During my time in America, I have had the unique opportunity to engage with cultural Muslims of all kinds of backgrounds. Senegalese, Chinese, Persian, Moroccan, Bosnian, Russian, Bengali – all hailing from diverse and rich cultures, each one forging their own evolving Muslim identity. What unites all of us is that we recognize our Muslim heritage.
You can fast during Ramadan and not attend prayer services. You can go on Hajj and date a non-Muslim. You can recite Surat Al-Fatiha every morning and not wear a hijab. None of these are contradictory in the minds of millions of Muslims. Our massive ethnic, sectarian, and political diversity should be celebrated, not reduced to simplistic and harmful stereotypes.
You can fast during Ramadan and not attend prayer services. You can go on Hajj and date a non-Muslim. You can recite Surat Al-Fatiha every morning and not wear a hijab. None of these are contradictory in the minds of millions of Muslims.
If you stop to look around Western societies cultural Muslims are everywhere: Uğur Şahin and Özlem Türeci, the Turkish-German power couple behind the Pfizer/Biontech vaccine; Dua Lipa, a Grammy-winner and a global pop icon inspiring audiences all over the globe; Shahid Khan, who arrived in Illinois as a teenager with just a few dollars, and is now a billionaire and the owner of the Jacksonville Jaguars; The Today Show host Hoda Kotb, who inspires millions of Americans with her humanity every day on national television; Professor Abdulrazak Gurnah Nobel literature laureate for his “for his uncompromising and compassionate penetration of the effects of colonialism and the fate of the refugee in the gulf between cultures and continents.”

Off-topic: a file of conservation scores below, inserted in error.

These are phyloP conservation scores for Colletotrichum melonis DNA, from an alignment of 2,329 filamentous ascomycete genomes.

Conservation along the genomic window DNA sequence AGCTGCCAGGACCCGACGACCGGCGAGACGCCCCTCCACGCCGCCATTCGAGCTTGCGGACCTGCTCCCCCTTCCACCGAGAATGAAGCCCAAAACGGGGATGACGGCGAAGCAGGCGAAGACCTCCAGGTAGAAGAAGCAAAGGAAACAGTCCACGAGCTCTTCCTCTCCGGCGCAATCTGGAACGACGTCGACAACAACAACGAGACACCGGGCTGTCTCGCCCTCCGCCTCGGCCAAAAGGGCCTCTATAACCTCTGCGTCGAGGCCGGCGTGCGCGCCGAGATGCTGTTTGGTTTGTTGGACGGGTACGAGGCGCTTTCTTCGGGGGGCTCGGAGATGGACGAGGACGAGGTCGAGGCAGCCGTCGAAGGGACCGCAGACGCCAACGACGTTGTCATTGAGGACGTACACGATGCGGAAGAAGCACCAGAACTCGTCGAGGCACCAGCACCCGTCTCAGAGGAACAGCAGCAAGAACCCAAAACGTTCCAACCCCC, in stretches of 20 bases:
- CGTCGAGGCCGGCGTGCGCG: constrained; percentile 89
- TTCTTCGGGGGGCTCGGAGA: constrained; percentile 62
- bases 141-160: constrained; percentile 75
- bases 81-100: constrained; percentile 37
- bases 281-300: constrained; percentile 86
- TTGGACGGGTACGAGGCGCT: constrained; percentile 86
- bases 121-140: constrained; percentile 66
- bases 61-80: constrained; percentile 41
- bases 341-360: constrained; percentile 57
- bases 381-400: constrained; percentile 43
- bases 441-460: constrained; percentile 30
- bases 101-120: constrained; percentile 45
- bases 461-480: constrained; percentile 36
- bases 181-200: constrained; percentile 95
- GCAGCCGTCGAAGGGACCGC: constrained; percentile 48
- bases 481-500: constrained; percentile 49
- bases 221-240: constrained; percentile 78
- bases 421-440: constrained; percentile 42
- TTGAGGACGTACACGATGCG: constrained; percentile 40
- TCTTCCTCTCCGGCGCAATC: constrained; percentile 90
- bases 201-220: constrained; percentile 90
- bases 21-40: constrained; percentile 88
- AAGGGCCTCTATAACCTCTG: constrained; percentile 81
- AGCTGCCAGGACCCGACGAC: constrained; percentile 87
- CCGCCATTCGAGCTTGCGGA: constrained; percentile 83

On the one hand, nothing seems to connect these diverse individuals. But beneath the surface, a deep cultural bond unites their stories into a mosaic, thus far little recognized. They – and millions more like us in the West and beyond – are part of a nascent scene of cultural Muslims shaping modernity with powerful and creative contributions. Ultimately, that is why I was moved by the message from one of our Ramadan honorees.
I realized that now that the “War on Terror” and its reductive and alienating rhetoric have run their course, the time has come to embrace cultural Muslim identity as a path forward for millions of Muslims living in the West, and away from victimhood and alienation.
Cultural Muslim identity offers a healthy and inspiring alternative: We can be proud of our heritage and fully assimilated into the modern world. Our heritage in fact can be a source of inspiration and spiritual fulfillment, and our contributions can and deserve to be recognized by the larger society around us.
The mosaic of cultural Muslims positively transforming our societies is an untapped asset because it offers an answer many Muslims like myself have had about our own identity. Muslims and non-Muslims alike can benefit from recognizing cultural Muslim identity as a positive path forward in our otherwise confusing times.